Printing is the operation consisting in making a positive print from a matrix which is, in the case of analog photography, a negative image.
In the case of a digital print, the matrix is not a silver negative but is a digital file. There are several types of prints, each of which corresponds to a production context or a specific use. This data leads to a different value on the photography market.
In the case of analog photography, a contact print has the same dimensions as the negative. It was particularly favoured in the 19th century for printing-out techniques that are not sensitive enough to obtain a high-quality enlargement. This type of printing was still practised along the XXe century to obtain contact sheets (studio proofs) allowing the photographer to choose the image to be printed.
Enlarging, which requires the use of a highly sensitive silver emulsion support, is obtained by projecting a negative through an optical device. Made possible from the 19th century onwards with the emergence of solar enlargers, this technique – which makes it possible to obtain a print larger than the matrix – became, however, widely used from the 20th century onwards.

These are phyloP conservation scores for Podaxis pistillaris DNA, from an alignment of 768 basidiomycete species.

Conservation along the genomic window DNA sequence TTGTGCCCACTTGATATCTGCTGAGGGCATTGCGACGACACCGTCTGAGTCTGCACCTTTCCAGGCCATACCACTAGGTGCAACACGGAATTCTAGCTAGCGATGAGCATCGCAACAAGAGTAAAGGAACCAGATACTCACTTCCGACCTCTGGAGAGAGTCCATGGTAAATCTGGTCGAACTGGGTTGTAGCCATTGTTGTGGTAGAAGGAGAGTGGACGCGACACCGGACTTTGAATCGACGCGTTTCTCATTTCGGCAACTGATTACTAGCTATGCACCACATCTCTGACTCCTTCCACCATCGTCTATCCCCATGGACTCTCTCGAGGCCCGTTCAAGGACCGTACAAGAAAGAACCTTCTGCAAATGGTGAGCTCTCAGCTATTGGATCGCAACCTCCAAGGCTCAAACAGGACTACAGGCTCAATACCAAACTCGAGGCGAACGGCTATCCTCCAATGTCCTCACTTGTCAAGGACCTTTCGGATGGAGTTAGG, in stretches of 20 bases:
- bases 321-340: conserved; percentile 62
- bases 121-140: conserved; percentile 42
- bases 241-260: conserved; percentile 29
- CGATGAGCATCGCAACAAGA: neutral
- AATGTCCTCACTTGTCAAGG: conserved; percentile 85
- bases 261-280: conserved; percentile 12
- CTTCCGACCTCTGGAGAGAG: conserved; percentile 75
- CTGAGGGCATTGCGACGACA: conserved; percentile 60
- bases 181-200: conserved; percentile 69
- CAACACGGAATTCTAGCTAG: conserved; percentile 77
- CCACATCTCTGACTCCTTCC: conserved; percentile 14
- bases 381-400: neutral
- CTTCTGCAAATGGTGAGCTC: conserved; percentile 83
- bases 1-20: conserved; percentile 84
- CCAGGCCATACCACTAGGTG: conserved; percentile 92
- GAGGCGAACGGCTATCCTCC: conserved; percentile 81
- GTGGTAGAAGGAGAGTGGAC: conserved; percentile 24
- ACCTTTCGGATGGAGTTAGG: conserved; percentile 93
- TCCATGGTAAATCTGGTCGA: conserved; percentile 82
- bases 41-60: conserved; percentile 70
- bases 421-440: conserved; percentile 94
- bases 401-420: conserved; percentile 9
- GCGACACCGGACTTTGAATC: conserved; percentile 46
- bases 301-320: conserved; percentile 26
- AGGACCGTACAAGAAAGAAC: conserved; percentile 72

An original print is a definitive print from the original negative made by the photographer himself or under his direct supervision. We distinguish two types of original prints depending on when it was produced: vintage prints and late prints.
A vintage print is an original print produced at a date close to when the photograph was taken.
A late print is an original print produced a long time after the date when the picture was taken.
A reprint is a print made from the original negative, without the author's supervision.
A copy print is a reproduction from an original made in the same value.
Facsimile A facsimile print is a reproduction made according to the original process and format.
A work print is made to choose the different characteristics desired for the definitive print.
Collector's print / Exhibition print
These prints are original prints made with a view to selling or exhibiting them. In the latter case, the print is usually returned to the artist after the exhibition.
Print made for publication obtained by a photo-mechanical process, under the photographer's supervision.
Physical Print intended to be reproduced in a printed document.